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Dual purpose, household appliance/heater

  1. Sep 10, 2005 #1


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    Does anyone know if anything in your average room (besides a kitchen) emits enough heat to decently warm up a piece of food? I had a feeling a CRT monitor would do but i only have an LCD now and i want to heat up this cherry turnover!

    Oh, and I only use CF bulbs in my room...
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  3. Sep 10, 2005 #2


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    There is a video floating around somewhere of a guy frying an egg on his CPU....
  4. Sep 10, 2005 #3
    Turn the furnace up? Electrict heating? What do you do in the winter?
  5. Sep 10, 2005 #4


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    I don't want to heat my room, i want to heat my food :P And we have central A/C so we don't have heating ducts on the floor.

    Oh definitely. A modern consumper CPU will produce upwards of 100watts of heat in a 1cm^2 area. Intel processors will go to like, 160F before turning itself off
  6. Sep 10, 2005 #5
    A microwave. Not only can you use the radar, but you can also kill birds and cook food and stuff O.O
  7. Sep 10, 2005 #6


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    Did anyone read anymore? :D

  8. Sep 10, 2005 #7
    Who DOESN'T have a full microwave radar in their room :uhh:

    On a serious note, get a new processor, take off heatsink, turn on computer and it turns red instantly.... Otherwise, get some blankets, cover yourself, and use your body heat. OR, your window might be slightly hot :confused:
  9. Sep 10, 2005 #8
    You could use the heat exhaust from your air conditioner. funnily enough I just recently wrote a small assignment on the topic for one of my mechanical design classes. I've attached the document if you're interested.

    Attached Files:

  10. Sep 10, 2005 #9


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    The airconditioner is about 30 feet up on top of the roof....
  11. Sep 10, 2005 #10
    Are you lazy or locked in?
  12. Sep 10, 2005 #11
    you could try burning some of your household items...
  13. Sep 10, 2005 #12
    Who stole the "t" from Artman's name?
  14. Sep 10, 2005 #13

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    When I lived in a dorm, we used to make grilled cheese sammys by pressing them with an iron.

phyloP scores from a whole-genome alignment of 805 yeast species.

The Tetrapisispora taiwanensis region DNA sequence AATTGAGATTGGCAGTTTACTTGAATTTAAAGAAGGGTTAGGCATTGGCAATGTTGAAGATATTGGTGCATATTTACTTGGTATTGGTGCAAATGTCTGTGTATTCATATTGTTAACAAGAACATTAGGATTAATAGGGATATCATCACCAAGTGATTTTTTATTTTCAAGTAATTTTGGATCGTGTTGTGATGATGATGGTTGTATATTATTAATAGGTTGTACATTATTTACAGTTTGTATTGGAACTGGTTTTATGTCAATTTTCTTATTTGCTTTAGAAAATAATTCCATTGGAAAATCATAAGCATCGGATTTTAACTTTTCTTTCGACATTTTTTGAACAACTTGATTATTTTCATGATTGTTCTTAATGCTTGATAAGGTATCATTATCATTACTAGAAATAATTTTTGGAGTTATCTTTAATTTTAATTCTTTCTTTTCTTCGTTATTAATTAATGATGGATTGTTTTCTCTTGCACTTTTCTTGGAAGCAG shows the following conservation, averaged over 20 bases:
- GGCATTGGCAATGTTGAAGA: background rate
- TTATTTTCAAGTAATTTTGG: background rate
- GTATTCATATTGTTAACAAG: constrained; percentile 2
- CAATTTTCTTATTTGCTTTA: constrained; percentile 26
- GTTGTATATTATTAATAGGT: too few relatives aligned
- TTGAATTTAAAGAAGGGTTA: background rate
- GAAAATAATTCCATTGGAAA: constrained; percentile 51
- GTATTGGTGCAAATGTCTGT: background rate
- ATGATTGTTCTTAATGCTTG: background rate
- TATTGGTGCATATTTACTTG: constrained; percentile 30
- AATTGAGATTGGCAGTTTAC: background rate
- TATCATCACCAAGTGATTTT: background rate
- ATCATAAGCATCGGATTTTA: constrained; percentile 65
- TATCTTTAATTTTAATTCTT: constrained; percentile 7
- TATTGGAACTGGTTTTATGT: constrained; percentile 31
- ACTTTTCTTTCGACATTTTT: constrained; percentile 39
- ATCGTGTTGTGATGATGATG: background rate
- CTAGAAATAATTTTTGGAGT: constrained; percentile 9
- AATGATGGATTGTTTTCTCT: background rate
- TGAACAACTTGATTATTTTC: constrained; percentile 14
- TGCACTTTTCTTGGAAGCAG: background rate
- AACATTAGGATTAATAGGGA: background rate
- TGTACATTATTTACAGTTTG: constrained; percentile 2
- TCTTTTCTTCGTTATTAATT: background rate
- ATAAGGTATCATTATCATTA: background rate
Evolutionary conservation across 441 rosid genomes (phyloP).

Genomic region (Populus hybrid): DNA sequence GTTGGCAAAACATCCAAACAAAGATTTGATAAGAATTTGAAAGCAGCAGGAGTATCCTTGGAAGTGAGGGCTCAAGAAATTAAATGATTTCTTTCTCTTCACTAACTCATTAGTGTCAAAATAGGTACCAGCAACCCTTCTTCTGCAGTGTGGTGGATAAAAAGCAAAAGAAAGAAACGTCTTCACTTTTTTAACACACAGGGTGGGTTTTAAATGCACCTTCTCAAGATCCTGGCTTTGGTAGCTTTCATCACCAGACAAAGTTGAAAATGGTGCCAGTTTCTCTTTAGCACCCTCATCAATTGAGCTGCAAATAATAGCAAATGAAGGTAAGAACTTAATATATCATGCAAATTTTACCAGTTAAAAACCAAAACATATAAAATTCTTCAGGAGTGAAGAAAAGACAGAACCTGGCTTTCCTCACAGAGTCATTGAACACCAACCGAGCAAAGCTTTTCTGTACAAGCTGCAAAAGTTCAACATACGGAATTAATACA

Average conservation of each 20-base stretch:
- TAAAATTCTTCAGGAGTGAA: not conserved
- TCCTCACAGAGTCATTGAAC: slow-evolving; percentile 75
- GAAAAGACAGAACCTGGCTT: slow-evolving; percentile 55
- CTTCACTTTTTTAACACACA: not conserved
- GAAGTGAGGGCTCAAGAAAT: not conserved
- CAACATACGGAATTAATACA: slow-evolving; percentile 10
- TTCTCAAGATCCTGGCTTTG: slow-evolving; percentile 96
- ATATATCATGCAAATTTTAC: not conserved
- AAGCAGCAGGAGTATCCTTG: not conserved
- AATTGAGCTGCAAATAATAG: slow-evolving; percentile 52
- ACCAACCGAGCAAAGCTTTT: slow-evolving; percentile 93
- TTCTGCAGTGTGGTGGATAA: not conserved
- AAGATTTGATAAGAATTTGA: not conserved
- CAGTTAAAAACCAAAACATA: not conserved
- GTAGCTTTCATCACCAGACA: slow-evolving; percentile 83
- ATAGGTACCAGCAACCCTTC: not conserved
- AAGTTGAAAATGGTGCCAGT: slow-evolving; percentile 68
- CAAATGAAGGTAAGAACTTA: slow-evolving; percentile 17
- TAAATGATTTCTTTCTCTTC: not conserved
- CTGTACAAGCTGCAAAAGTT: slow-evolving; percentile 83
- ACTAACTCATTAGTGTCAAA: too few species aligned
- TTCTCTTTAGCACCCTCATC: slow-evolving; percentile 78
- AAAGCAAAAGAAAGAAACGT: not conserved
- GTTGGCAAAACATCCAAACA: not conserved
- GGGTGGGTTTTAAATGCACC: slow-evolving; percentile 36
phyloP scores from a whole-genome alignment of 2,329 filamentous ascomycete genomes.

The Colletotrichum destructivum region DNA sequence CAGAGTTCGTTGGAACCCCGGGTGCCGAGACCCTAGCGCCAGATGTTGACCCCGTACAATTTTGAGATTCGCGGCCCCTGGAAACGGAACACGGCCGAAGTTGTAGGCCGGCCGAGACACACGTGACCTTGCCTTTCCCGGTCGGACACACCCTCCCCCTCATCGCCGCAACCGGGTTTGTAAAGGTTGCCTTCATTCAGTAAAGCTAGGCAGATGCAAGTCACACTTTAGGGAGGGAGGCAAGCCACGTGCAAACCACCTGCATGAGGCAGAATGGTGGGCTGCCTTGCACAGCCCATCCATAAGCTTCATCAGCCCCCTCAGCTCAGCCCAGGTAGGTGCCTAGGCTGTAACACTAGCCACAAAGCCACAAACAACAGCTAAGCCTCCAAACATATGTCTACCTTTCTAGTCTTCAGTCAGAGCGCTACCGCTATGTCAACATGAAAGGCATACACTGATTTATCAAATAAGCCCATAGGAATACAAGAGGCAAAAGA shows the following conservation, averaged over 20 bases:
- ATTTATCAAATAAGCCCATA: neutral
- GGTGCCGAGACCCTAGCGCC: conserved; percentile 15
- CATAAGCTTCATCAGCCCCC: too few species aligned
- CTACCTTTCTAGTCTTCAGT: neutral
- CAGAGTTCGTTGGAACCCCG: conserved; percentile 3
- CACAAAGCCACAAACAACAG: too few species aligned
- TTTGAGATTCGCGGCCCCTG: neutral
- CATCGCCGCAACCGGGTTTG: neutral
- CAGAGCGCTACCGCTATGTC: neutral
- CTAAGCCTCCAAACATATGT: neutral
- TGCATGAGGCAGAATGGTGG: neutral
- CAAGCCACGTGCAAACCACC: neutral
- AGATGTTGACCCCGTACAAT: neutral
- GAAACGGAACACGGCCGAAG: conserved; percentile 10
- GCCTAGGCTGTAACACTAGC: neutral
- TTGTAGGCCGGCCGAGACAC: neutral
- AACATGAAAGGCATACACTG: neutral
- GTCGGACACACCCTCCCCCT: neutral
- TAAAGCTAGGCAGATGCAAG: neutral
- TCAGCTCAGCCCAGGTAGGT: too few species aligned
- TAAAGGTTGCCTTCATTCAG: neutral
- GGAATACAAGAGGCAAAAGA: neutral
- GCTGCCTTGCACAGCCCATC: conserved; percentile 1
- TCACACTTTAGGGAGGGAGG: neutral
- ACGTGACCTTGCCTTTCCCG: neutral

15. Sep 10, 2005 #14


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    Disassemble your bed. Wire 3 or 4 of the springs in parallel to a yanked-out lamp cord. Plug it in. Call Fire Department.
  16. Sep 10, 2005 #15
    Didn't your clothes smell kind of cheesy when you used it as an iron again? I can imagine you walking down the hall with a horde of salivating mice in your wake.
  17. Sep 10, 2005 #16
    That is the peltier working to try and save that poor silicon.... This would work great but you would need to have the heatsink big enough to cook stuff on...

    Other than that there is the electric guitar amp....I think those get pretty warm.
  18. Sep 10, 2005 #17


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    If you were crazy or your life absolutely depended on it, you could take an A/C cord, cut off the tip, peel off the insulation about 1/2 inch from each wire, separate the ends carefully and insert into a bowl of water. Then carefully plug the other end into the wall outlet. You'll have boiling water in less than a minute. For superior efficiency, you could wrap each bare end on to a 2.5-inch wood nail, then insert the nails into the bowl.

  19. Sep 10, 2005 #18
    Wouldn't you blow a fuse or trip a circuit breaker?
  20. Sep 10, 2005 #19
    Well he did say "Do not try at home" assumingly you could have a resistor in lab conditions to keep it at a steady voltage/ampere?
  21. Sep 11, 2005 #20


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    I never tried it at home :smile: but theoretically you shouldn't as long as the wires (the + vs. the -) are separated out with enough distance (and sufficent amount of water) between them.

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